Nate Boulton won't quit Iowa Senate, discloses past "binge drinking" problem

State Senator Nate Boulton made clear this afternoon he will not resign from the legislature over the sexual misconduct allegations that ended his Democratic campaign for governor in May.

In a written statement posted in full below, he attributed some of his past actions to “binge drinking,” which “has no doubt led me to misread appropriate social boundaries and make choices that I would never tolerate while sober.” Boulton said he began working on his alcohol consumption last November and has not had a drink in months despite the “humiliating public debate” over his behavior. He further resolved to “make my example one of hope for anyone struggling through a personal crisis” and continue serving out his Iowa Senate term, which runs through 2020.

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The "dignity of work" and one's worth

Eric Donat is a Democratic activist, volunteer, and disability advocate from Waterloo. -promoted by desmoinesdem

I once worked at Goodwill of Northeast Iowa. I was paid $0.06 (6 cents) per hour minus meals. For one week of working there I was paid $3.24 – and went out and purchased an ice cream cone.

Prisoners are paid 25 to 50 cents per hour for their work and duties inside prison. Therefore, they are “worth more” and are “more valuable” than me while I was being paid 6 cents per hour when I worked at Goodwill.

For Republicans who go on about the “dignity of work”: for me, there was no dignity in “working”- in the back room sorting ţhings, while being bullied, emotionally abused, and shamed.

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Iowa Supreme Court holds state constitution protects right to abortion

Five Iowa Supreme Court justices ruled today that a mandatory 72-hour waiting period for all women seeking abortion violates due process rights and equal protection guaranteed under the state constitution. Planned Parenthood of the Heartland and the American Civil Liberties Union of Iowa had challenged that provision, part of a law Republican legislators and Governor Terry Branstad enacted in 2017.

Today’s decision guarantees that the 2018 law banning almost all abortions after a fetal heartbeat can be detected will be struck down. A lawsuit filed by Planned Parenthood, the ACLU of Iowa, and the Emma Goldman Clinic is pending in Polk County District Court.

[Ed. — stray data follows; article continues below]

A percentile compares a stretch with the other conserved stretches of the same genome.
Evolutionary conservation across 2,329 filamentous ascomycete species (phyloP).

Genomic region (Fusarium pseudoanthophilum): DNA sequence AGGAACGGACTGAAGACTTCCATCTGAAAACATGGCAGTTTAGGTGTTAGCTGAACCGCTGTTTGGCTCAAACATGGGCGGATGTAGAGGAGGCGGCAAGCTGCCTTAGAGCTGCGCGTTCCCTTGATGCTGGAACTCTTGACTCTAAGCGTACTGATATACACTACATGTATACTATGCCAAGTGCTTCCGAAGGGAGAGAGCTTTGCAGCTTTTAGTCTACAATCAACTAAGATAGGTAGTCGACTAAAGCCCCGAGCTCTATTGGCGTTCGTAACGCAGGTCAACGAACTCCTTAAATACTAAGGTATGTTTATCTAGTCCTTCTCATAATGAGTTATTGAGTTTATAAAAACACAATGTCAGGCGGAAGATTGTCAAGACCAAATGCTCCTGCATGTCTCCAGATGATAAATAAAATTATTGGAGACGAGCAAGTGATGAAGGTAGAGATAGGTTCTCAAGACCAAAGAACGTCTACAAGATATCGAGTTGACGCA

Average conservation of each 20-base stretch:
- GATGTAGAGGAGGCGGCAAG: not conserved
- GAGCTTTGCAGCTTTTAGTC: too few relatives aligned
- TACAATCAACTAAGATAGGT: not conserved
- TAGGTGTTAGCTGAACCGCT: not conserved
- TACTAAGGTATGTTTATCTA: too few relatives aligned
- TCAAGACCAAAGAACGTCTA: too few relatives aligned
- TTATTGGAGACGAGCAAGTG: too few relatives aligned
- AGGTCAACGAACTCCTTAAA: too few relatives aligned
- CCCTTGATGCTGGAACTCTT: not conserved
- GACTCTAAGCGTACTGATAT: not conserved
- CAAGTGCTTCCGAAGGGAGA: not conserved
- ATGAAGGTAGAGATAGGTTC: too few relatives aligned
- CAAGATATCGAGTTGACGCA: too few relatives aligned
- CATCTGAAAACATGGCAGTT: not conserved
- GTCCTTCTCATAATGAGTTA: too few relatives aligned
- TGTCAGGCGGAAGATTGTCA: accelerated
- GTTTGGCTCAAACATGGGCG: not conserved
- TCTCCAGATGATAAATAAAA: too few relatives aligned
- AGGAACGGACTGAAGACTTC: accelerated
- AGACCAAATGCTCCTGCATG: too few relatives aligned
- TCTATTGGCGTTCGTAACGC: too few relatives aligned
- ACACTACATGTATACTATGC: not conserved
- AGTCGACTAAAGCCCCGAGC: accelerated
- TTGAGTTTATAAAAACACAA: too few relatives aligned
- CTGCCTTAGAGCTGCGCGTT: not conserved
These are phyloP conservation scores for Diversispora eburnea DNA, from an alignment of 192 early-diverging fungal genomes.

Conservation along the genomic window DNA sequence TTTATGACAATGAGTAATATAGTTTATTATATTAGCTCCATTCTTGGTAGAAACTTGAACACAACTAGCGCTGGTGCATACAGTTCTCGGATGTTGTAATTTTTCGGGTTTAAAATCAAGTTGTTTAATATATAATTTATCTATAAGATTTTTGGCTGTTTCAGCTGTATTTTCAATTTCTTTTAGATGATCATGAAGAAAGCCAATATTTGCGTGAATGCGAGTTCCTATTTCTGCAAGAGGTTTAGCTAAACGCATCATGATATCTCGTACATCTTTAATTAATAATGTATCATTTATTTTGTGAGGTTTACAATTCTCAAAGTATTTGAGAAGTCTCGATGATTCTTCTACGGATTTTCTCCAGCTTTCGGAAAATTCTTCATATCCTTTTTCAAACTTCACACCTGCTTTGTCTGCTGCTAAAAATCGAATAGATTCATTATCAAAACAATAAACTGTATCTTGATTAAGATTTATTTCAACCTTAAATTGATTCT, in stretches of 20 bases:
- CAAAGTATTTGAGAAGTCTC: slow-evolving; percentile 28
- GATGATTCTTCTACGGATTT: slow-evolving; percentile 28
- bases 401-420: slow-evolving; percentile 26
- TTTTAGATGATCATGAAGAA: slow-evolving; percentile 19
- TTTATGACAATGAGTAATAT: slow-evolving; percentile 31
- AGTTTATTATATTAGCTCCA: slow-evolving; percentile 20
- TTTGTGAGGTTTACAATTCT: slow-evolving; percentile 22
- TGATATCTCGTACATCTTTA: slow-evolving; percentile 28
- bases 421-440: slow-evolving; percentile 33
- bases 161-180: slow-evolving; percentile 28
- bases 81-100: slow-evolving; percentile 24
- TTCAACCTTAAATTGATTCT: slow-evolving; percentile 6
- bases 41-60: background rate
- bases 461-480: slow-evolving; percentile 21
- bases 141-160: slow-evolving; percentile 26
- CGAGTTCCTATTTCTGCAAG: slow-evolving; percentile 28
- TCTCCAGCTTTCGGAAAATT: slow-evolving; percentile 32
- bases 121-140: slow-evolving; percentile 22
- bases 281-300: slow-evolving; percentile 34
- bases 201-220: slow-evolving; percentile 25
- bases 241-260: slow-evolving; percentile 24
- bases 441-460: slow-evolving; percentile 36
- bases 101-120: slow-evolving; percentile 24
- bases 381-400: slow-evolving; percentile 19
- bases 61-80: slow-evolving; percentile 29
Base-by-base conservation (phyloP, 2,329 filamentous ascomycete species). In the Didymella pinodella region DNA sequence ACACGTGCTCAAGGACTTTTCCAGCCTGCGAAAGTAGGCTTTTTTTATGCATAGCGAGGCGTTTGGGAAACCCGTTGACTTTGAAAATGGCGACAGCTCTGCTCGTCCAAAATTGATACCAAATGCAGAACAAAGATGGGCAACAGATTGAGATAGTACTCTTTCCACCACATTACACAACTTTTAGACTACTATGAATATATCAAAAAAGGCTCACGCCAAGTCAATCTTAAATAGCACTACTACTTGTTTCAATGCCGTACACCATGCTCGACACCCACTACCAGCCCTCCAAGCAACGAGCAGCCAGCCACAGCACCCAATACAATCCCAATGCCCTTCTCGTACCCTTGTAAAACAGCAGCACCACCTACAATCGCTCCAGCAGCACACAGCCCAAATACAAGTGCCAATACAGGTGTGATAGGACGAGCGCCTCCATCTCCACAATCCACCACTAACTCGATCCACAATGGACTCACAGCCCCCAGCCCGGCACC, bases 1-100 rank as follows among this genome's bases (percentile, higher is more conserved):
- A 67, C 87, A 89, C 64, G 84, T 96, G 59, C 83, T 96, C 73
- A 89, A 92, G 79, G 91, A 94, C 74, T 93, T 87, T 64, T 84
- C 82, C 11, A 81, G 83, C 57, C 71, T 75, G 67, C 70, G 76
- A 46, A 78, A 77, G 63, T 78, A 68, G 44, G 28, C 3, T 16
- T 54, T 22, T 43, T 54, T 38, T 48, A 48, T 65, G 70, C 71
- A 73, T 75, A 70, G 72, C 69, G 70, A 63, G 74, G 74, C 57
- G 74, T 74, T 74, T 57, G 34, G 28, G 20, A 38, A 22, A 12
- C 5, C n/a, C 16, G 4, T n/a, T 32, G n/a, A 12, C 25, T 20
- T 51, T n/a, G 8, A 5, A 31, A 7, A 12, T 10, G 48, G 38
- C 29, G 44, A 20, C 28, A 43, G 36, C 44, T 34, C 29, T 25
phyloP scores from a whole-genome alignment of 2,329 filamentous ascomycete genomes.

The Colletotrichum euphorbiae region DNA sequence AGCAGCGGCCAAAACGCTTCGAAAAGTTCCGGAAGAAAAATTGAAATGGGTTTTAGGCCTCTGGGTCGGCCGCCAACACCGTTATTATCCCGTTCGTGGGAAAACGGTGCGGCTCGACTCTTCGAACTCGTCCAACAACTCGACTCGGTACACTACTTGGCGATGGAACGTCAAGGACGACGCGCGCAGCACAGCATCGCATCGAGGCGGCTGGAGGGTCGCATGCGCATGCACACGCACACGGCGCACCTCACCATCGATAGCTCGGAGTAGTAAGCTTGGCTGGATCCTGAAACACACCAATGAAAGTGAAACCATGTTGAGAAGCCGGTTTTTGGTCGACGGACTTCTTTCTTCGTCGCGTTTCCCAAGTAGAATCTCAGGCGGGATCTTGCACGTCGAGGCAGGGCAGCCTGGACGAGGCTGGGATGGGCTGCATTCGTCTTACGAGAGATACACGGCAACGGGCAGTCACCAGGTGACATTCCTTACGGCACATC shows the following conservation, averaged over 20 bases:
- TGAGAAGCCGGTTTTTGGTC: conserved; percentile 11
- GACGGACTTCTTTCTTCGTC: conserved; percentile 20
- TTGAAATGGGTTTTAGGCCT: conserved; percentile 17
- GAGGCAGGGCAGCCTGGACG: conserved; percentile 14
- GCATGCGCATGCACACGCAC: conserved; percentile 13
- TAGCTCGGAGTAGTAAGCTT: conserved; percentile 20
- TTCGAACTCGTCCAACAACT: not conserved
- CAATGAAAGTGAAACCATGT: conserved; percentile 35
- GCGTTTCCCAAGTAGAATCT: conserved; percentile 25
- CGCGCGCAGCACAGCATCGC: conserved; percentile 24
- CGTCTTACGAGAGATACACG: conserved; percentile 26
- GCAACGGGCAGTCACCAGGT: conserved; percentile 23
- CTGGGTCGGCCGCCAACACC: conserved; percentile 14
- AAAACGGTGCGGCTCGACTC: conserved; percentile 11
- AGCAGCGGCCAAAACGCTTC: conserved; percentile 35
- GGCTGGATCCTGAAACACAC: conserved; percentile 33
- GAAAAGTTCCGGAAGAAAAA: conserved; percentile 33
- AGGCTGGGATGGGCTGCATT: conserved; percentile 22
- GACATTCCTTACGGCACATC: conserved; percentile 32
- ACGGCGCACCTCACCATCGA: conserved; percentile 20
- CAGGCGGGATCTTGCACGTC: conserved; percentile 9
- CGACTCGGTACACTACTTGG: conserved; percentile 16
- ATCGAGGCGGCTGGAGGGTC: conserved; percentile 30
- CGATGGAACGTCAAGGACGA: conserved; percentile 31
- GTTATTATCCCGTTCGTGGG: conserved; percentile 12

In addition, the ruling indicates that even if the U.S. Supreme Court overturns the 1973 Roe v. Wade decision in the coming years, Republicans will be unable to ban or severely restrict abortion rights in our state.

Writing for the majority, Chief Justice Mark Cady rejected the “undue burden” standard for evaluating abortion restrictions, set out by the U.S. Supreme Court in its 1992 Casey decision. I enclose below the full text of the majority opinion and the dissent by Justice Edward Mansfield, whom President Donald Trump has named as a possible U.S. Supreme Court pick. I’ve excerpted some of the most important passages.

A separate section of the 2017 law, banning almost all abortions after 20 weeks gestation, was not challenged in this case and remains in effect.

Some Iowa judicial trivia: today marks the second time the Iowa Supreme Court has overturned an abortion-related ruling by Polk County District Court Judge Jeffrey Farrell. He had also upheld the administrative rule banning the use of telemedicine for abortion. The Supreme Court unanimously struck down that rule in 2015.

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Nate Boulton must resign now

Pete McRoberts: “it is absolutely essential that we as party activists affirmatively stop this problem from simply getting hidden among everything else going on, and from turning into just “one more thing.” -promoted by desmoinesdem

We are all aware of Dave Jamison’s terrible actions that led to his firing as Iowa Finance Authority director in March. Since then, Jamison appealed his case, for unemployment insurance purposes. Administrative Judge Nicole Merrill ruled against Jamison yesterday, and her decision is a study in contrasts. One piece of the judge’s ruling jumped out at me. The person doing the firing believed the woman when she said she had been harassed; so the offender was fired.

We Democrats have a similar problem to fix.

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Iowans will likely elect record number of women lawmakers in 2018

A record number of women running for office in Iowa this year has translated into a record number of women who will appear on our state’s general election ballot. Iowa State University’s Carrie Chapman Catt Center for Women and Politics noted that 85 women (86 percent of female candidates on Iowa’s primary ballot) won their party’s nominations yesterday.

More women than ever will likely win Iowa House seats this November (current number: 28 out of 100). Female representation will almost certainly increase in the state Senate too and could exceed the previous record (ten out of 50 senators in 2013-2014). Follow me after the jump for details.

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